For any company that handles cardholder-not-present (CNP) payments – no matter what the size or type of organisation – achieving and maintaining PCI Compliance needs to be considered at all times. Failure to comply with the requirements of PCI DSS can result not only in security vulnerabilities but has the potential to incur financial penalties.
No one wants a reputation damaging data breach on their hands – particularly if sensitive payment data has not been handled in the most secure way – so it’s important to take steps to ensure year-round compliance is achieved.
This is all well and good, however achieving this without impacting operational efficiencies or the customer’s overall experience is paramount and can prove a tricky balancing act for some!
Firstly, what does PCI Compliance look like?
The Payment Card Industry Data Security Standard (PCI DSS) was originally set-up by Visa, MasterCard, American Express, Discover and JCB.to help organisations that take card payments reduce the risk of fraud.
PCI DSS is now regulated by the Payment Card Industry Security Standards Council (PCI SSC) and is made up of a set of 12 mandatory requirements – these are all designed to protect data that is processed, transmitted and stored during manual or electronic payment transactions.
For any organisation operating a contact centre that takes card payments from customers over the phone, SMS, IVR or via digital methods, they are responsible for keeping that data as secure as possible. Adhering to PCI DSS guidelines should therefore be a priority if organisations are to thrive, within the countless external threats that exist towards customers’ personal data.
Is seamless PCI compliance possible?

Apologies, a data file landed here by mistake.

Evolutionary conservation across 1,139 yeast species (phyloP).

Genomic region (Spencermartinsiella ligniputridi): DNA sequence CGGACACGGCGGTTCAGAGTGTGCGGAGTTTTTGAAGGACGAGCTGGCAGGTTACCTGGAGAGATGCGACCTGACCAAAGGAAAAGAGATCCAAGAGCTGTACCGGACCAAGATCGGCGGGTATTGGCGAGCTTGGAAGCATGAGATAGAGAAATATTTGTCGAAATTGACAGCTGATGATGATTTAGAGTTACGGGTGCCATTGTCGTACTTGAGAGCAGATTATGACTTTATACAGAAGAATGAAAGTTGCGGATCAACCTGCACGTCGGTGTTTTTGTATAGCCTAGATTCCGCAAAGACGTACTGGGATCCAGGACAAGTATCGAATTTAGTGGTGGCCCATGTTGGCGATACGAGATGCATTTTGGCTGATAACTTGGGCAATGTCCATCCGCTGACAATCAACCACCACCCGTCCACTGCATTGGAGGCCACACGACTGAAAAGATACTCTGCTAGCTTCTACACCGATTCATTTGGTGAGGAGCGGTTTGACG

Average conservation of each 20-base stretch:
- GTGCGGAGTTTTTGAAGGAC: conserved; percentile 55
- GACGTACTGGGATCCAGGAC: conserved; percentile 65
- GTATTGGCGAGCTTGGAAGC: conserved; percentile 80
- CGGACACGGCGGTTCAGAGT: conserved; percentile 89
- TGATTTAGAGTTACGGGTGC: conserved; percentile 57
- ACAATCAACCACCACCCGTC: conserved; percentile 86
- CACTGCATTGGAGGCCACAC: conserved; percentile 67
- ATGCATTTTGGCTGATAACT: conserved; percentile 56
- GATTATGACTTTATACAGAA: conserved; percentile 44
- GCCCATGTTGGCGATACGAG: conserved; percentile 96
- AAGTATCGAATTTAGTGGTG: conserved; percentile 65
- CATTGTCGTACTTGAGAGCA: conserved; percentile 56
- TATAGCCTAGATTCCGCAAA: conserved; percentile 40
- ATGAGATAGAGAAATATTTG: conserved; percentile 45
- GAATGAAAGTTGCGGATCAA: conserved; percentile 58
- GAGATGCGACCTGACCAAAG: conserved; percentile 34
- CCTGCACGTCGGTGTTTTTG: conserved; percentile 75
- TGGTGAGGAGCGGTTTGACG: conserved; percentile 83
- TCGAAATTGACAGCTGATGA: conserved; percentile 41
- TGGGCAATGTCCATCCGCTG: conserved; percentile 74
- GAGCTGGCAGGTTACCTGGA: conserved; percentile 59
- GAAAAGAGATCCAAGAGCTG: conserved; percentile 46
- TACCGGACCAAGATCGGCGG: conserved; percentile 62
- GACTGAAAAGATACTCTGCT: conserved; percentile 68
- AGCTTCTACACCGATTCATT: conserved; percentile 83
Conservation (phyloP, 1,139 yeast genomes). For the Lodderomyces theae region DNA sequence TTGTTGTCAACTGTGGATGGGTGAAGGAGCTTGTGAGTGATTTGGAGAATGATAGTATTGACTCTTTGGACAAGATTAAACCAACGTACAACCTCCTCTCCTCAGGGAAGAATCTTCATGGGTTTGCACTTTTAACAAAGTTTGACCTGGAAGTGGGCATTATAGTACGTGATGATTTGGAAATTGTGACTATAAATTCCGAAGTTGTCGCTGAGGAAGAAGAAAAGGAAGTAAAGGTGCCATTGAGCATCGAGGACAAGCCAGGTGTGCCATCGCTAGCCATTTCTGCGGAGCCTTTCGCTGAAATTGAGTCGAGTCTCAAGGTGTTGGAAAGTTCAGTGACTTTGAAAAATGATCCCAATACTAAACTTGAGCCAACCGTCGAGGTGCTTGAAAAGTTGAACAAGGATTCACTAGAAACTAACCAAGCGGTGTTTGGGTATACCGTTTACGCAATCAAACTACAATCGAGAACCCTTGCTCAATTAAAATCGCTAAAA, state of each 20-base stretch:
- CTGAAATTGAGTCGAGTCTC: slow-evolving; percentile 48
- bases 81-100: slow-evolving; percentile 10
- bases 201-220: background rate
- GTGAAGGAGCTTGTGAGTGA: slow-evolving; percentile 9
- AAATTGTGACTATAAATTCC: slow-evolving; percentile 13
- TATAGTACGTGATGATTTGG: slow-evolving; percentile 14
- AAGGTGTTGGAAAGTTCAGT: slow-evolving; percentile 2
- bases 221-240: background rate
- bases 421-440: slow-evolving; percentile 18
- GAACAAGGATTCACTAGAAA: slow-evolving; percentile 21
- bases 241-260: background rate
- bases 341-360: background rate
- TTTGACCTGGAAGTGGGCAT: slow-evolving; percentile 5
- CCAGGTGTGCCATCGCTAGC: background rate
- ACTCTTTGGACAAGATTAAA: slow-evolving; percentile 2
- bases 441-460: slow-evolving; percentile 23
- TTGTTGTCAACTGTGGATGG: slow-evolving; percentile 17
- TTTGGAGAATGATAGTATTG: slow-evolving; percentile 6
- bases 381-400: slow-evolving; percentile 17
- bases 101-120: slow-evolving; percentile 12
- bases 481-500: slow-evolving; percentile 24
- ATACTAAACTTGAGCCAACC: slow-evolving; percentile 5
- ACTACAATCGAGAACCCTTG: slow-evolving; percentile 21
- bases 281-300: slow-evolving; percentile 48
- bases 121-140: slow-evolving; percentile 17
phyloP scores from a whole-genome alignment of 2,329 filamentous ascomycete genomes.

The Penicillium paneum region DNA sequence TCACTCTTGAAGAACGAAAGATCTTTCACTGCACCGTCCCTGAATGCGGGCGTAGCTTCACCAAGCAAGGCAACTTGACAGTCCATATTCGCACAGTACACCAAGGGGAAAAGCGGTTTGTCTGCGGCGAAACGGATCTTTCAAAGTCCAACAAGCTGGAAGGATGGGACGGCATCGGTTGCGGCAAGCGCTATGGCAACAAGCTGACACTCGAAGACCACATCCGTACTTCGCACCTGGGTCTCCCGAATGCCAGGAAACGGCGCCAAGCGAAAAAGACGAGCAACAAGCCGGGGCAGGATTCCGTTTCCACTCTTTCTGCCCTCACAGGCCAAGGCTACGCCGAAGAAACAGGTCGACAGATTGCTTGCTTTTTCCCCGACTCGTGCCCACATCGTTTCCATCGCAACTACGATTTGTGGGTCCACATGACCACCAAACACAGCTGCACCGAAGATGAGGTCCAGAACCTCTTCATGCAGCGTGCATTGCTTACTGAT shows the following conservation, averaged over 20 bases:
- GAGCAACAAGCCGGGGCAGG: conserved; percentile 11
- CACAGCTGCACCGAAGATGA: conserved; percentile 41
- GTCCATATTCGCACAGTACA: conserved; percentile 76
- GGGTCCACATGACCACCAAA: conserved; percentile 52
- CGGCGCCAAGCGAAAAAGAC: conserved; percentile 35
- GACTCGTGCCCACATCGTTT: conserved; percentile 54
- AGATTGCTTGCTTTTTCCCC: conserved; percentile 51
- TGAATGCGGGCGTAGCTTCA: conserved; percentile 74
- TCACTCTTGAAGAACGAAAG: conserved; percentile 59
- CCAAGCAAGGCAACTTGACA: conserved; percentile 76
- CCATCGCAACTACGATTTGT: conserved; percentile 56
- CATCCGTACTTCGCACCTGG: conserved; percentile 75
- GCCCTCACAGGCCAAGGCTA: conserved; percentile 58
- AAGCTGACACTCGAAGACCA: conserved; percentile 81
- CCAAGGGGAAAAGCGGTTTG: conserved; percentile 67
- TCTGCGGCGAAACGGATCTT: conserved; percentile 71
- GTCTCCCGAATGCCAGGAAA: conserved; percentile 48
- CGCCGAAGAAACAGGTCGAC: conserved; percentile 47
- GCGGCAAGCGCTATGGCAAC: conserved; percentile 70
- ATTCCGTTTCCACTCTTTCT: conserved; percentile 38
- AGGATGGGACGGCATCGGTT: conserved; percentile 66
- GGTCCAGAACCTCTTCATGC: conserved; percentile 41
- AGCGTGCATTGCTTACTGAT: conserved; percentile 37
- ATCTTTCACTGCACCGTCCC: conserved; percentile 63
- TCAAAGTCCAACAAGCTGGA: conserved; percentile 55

While organisations need to focus on security and compliance, it must not be at the expense of providing a quality experience and a seamless customer journey. After all, studies have shown that customer experience is becoming one of the main drivers behind brand loyalty and repeat purchases. Customers who feel they have experienced a positive service are more likely to return, refer or even pay a premium in the future.
In today’s world, where competitors are just a click away, providing a seamless service via all customer engagement channels is a must and adherence to regulations, such as PCI DSS, should not detract from this.
A good starting point is to map out the existing customer and agent journey. How quickly are customers resolving their queries? How long does a typical transaction take? How satisfied are customers with the outcome of their interactions with your organisation? What would your customer change about your service? How high is your abandonment rate?
Making contact centre agents’ processes simpler improves the customer journey tenfold – the quicker and easier agents can access information, the less time customers are kept waiting.
In a recent Verizon whitepaper, it examined the challenges contact centres face in achieving sustainable PCI DSS compliance. It reported that 60 percent of organisations are still using inefficient ‘pause-and-resume’ technologies to avoid storing sensitive data on phone call recordings.
Instead, consider switching to Dual Tone Multi Frequency (DTMF) masking technology; it prevents agents from being exposed to sensitive payment card data, as customers instead input their payment details using their telephone’s keypad. This avoids any data from being verbally shared and also means calls don’t need to be routed to a payment card system.
Agents can instead continue speaking with the customer while they make the payment, improving overall efficiency, drastically reducing the scope of PCI Compliance.
Operational efficiencies via the cloud
Opting for cloud-based solutions can also provide an answer. The problem with premise-based solutions is time can be taken up with IT issues rather than actually focusing on the customer experience. Instead, time is spent on planning, budgeting, training, maintenance, integrating and fixing existing in-house systems.
For those currently using in-house solutions to deal with payment processing, it creates a burden to remain ahead of new emerging threats. They also require constant testing and updating to maintain ongoing PCI Compliance as well as pass any interim or annual assessments.
Using a trusted cloud-based third-party supplier can therefore remove this operational burden. With access to a unified system – which collates all customer interaction history in one place for easy analysis – it frees up the time that would have previously been spent running an in-house solution, creating efficiencies all round. So, while it may appear daunting at first glance, achieving PCI DSS Compliance really needn’t be feared.
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